For wild upland birds—pheasants and grouse and such—it's all about the hatch and chick survival.
Well, almost all.
A really bad winter can knock things back for a year or two but generally, if there is a good hatch and good survival among the chicks, especially a few years in a row, there will be great hunting.
Looking back a few years, Montana's seen good hatches and good survival for game birds. So, at a state-wide scale, things should be pretty good for hunters this fall.
Conditions for nesting and brood survival, however, can vary widely so don’t be surprised to find hunting really good in one area and not so good just 50 or 100 miles away.
This is what we call "spotty" in the bird hunting world. A few things to keep in mind this fall:
- Heat + Dogs = Bad. It can often be 80 degrees or more in September and early October, so keep a close eye on your dog to make sure he or she doesn't get overheated. Your dog finds and retrieves your birds, is probably your best friend, and is a tent-mate in camp, so be mindful of your dog. Carry plenty of extra water in the field for the pup to drink and to give your trusty pal a good wetting down, especially about the belly and armpits, when the heat is on.
- And fire! Please understand that it can be hot and dry so use extreme caution and don’t drive in tall, dry vegetation.
For the hunting, here is a little more detail on what hunters can expect:
Montana is experiencing a large decline in CRP acreage along the northern tier of the state, which may have an impact on hunting experiences in Regions 4 and 6. Based on crow counts and brood sightings in Region 6, numbers vary from below average and slightly down from last year near Havre, to average and the same as last year near Malta and Glasgow, to well above average in the northeast corner of the state. In good pheasant habitats in central Montana—such as around Conrad and Lewistown—pheasants are "average with an optimistic outlook," according to Region 4 Wildlife Manager Graham Taylor. Likewise in Region 5, 3 and 7, the season should be average and better than last year. In northwestern Montana, brood survival appears to be good on the Ninepipe Wildlife Management Area but drought has impacted habitat so hunting conditions could be tough. Numbers in the Flathead Valley are holding steady.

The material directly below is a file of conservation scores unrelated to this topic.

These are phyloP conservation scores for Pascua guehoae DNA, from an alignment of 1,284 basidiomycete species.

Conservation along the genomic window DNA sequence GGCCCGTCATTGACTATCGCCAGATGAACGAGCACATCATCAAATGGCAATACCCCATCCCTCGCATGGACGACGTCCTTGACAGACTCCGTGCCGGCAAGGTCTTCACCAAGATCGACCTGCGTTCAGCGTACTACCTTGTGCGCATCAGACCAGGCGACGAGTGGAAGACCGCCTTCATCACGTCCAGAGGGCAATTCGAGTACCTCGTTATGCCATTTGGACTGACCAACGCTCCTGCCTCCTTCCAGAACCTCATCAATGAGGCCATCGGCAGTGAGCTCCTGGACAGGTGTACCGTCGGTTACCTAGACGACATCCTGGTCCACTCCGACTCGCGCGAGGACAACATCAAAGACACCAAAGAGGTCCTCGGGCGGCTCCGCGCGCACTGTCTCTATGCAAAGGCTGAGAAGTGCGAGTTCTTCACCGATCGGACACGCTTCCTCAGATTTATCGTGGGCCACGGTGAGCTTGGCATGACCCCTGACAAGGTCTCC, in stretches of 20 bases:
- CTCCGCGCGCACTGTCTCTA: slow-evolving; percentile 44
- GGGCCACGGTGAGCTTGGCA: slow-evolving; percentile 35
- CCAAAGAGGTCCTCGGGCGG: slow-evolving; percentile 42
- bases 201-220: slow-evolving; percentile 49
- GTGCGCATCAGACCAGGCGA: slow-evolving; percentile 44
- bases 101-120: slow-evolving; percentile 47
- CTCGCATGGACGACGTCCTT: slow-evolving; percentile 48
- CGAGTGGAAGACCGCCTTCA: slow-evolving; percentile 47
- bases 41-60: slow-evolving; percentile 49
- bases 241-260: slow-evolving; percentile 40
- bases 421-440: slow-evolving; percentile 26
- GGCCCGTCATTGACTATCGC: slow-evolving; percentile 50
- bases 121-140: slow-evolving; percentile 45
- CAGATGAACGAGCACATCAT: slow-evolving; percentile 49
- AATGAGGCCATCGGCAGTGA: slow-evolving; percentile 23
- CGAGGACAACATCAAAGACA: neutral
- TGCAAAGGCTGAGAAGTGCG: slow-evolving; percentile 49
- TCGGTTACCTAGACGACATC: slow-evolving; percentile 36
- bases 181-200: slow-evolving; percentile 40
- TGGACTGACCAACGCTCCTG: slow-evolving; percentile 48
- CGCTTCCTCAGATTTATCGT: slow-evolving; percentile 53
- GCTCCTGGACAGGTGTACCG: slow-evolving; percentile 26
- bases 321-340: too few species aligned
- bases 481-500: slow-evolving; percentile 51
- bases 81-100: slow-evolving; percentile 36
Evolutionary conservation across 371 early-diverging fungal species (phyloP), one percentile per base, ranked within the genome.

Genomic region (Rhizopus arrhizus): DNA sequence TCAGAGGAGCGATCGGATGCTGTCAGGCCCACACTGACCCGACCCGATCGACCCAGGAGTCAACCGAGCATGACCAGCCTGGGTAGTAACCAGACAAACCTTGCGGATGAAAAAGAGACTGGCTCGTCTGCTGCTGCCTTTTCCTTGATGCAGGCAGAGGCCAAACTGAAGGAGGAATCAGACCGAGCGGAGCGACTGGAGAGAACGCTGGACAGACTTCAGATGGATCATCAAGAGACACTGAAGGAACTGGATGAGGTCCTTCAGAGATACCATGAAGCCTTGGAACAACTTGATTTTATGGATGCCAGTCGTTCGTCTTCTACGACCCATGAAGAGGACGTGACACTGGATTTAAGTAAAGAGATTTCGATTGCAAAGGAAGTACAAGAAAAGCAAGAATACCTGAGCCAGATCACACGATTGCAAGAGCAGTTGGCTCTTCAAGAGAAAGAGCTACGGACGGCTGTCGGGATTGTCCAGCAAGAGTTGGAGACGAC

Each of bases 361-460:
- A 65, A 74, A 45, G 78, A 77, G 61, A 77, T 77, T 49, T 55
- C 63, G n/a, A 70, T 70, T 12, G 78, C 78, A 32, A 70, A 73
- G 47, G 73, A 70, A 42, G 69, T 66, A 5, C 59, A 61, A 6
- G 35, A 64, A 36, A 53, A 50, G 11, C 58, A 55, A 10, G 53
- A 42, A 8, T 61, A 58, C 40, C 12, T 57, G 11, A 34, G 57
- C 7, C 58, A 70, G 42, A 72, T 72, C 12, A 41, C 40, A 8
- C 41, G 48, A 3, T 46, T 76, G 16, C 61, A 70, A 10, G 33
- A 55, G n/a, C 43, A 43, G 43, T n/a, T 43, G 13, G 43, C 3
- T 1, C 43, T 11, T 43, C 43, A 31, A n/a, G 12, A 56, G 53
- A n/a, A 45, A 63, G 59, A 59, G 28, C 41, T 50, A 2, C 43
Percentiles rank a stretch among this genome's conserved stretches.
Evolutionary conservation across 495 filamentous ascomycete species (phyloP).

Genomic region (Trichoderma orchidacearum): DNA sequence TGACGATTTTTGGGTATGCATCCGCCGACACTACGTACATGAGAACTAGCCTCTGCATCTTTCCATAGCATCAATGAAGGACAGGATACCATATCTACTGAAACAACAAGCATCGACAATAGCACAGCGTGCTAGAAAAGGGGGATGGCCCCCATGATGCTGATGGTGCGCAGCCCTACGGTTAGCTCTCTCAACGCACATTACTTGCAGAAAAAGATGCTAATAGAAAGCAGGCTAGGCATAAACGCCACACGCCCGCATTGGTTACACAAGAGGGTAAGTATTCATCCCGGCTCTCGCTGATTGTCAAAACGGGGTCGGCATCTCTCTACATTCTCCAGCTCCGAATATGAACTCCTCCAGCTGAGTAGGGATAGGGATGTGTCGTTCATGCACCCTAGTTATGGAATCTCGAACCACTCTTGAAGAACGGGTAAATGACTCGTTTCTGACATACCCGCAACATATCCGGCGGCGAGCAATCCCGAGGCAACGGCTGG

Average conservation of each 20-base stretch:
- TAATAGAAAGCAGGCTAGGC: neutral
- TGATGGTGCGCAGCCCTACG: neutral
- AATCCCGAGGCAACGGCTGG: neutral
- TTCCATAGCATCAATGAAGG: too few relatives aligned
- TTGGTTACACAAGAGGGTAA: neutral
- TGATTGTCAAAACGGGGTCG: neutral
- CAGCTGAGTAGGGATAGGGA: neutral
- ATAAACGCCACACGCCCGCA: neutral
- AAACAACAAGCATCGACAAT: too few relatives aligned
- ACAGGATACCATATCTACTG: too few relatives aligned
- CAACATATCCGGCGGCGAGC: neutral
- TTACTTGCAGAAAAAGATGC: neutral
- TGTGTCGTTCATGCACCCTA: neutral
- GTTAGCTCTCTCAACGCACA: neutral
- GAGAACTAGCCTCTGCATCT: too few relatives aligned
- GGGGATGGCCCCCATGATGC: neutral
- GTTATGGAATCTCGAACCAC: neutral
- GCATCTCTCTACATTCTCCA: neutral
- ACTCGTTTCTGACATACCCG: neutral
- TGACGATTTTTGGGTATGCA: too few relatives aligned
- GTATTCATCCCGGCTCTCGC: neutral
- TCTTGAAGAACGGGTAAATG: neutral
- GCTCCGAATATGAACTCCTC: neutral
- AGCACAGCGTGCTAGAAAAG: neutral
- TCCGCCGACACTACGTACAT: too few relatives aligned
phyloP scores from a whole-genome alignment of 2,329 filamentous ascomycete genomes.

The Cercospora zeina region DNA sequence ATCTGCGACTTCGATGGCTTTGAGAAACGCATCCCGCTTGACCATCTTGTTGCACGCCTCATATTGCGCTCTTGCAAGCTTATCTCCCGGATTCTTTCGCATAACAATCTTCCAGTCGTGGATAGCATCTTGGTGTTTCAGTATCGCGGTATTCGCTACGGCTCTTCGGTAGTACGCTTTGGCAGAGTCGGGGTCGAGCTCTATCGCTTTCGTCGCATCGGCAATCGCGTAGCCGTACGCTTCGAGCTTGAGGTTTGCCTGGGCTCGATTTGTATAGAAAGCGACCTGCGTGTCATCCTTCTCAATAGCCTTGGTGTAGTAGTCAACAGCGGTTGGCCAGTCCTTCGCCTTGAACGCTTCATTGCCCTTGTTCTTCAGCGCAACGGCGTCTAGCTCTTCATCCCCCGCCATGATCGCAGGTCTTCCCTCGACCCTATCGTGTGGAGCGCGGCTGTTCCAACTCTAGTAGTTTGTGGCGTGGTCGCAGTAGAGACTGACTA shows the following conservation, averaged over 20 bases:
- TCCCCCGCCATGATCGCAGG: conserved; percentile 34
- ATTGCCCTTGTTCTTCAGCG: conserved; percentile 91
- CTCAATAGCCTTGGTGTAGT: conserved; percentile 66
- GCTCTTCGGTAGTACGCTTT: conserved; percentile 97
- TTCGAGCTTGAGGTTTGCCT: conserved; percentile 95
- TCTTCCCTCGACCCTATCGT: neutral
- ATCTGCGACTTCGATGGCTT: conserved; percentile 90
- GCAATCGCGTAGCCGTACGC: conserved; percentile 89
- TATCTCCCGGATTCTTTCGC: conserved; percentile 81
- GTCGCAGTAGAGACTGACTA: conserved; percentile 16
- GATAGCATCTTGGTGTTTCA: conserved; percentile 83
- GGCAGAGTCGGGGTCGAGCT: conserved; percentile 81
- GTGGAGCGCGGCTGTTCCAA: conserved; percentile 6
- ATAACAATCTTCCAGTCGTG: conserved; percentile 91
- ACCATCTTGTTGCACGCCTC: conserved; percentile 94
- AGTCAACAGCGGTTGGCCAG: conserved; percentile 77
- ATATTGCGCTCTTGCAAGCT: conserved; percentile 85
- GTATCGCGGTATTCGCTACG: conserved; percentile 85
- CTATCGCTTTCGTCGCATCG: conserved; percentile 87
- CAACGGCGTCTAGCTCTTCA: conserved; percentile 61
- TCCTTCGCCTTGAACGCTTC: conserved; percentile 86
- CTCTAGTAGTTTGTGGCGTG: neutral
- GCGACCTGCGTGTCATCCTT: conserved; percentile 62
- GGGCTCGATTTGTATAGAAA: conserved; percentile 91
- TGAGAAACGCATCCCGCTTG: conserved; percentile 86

Gray (Hungarian) Partridge
While no formal surveys are conducted for huns in Montana, weather and habitat conditions suggest huns across the state will range from slightly above to well below average this season. Observations in Regions 4, in the middle of Montana, and Region 7, in southeastern Montana, suggest average numbers. In FWP Region 6, northwestern Montana, good sized broods have been observed so hunters can expect hun numbers to be good given favorable 2015 nesting conditions that further benefited from dry conditions through June that likely improved nest success and brood survival. Summer hail storms in Regions 4 and 6 likely affected bird numbers where storm cells hit resulting in the aforementioned spotty distribution of birds. In southcentral Montana, FWP Region 5, conditions were in flux and bird numbers in most of the region will be below average.
Mountain grouse, a catch all term that includes ruffed, spruce, and dusky (or blue) grouse, are de rigueur for western Montana bird hunters. They are fun to hunt and good to eat. The last few years have been good for these birds in Regions 1 (northwestern Montana), 2 (western Montana), 3 (southwestern Montana) and parts of 4. Particularly in northwestern Montana biologists have been seeing lots of birds and broods. Preliminary information from Region 5 suggests that dusky grouse numbers are better than last year but still below average and ruffed grouse will be at or slightly above average.
Sage grouse are another bright spot this year in Montana. After declining lek counts between 2008 and 2014 things have really picked up, which is consistent with normal population fluctuations and is a result of favorable weather conditions for hatching and brood rearing during both 2014 and 2015. Statewide, male attendance at leks, or sage-grouse breeding grounds, averaged 22.8 males per lek this year, 75 percent higher than last year. Other western states also are reporting increases in lek counts for 2015. This year's counts, however, are still 25 percent below the 30-year long-term average. Consequently, hunters can expect numbers to be better than last year and near average in areas open to sage-grouse hunting. Hunters must check the 2015 upland game bird regulations because parts of south-central, eastern and northern Montana are closed to sage grouse hunting.
Like pheasants, sharp-tailed grouse in Region 6 have been affected by a reduction in CRP acreage, so where CRP ground no longer exists there will likely be fewer birds. In general, however, across the northern part of the state lek counts and other observations show that hunting should be good this fall. In the central part of the state in Region 4 things look good because the past few years have had favorable conditions for production and survival. The eastern part of the state in Region 7 should be about average but spotty depending on local habitat conditions. In Region 5, numbers are likely lower than last year due to low numbers of birds going into this year's nesting season.
In Region 5, the chukar harvest in 2014 was up 52 percent from 2013, which is good news. For this year, chukar numbers remain below average but have some potential for continued improvement.
Story by John Vore, FWP Game Management Bureau Chief
Photo courtesy of USFWS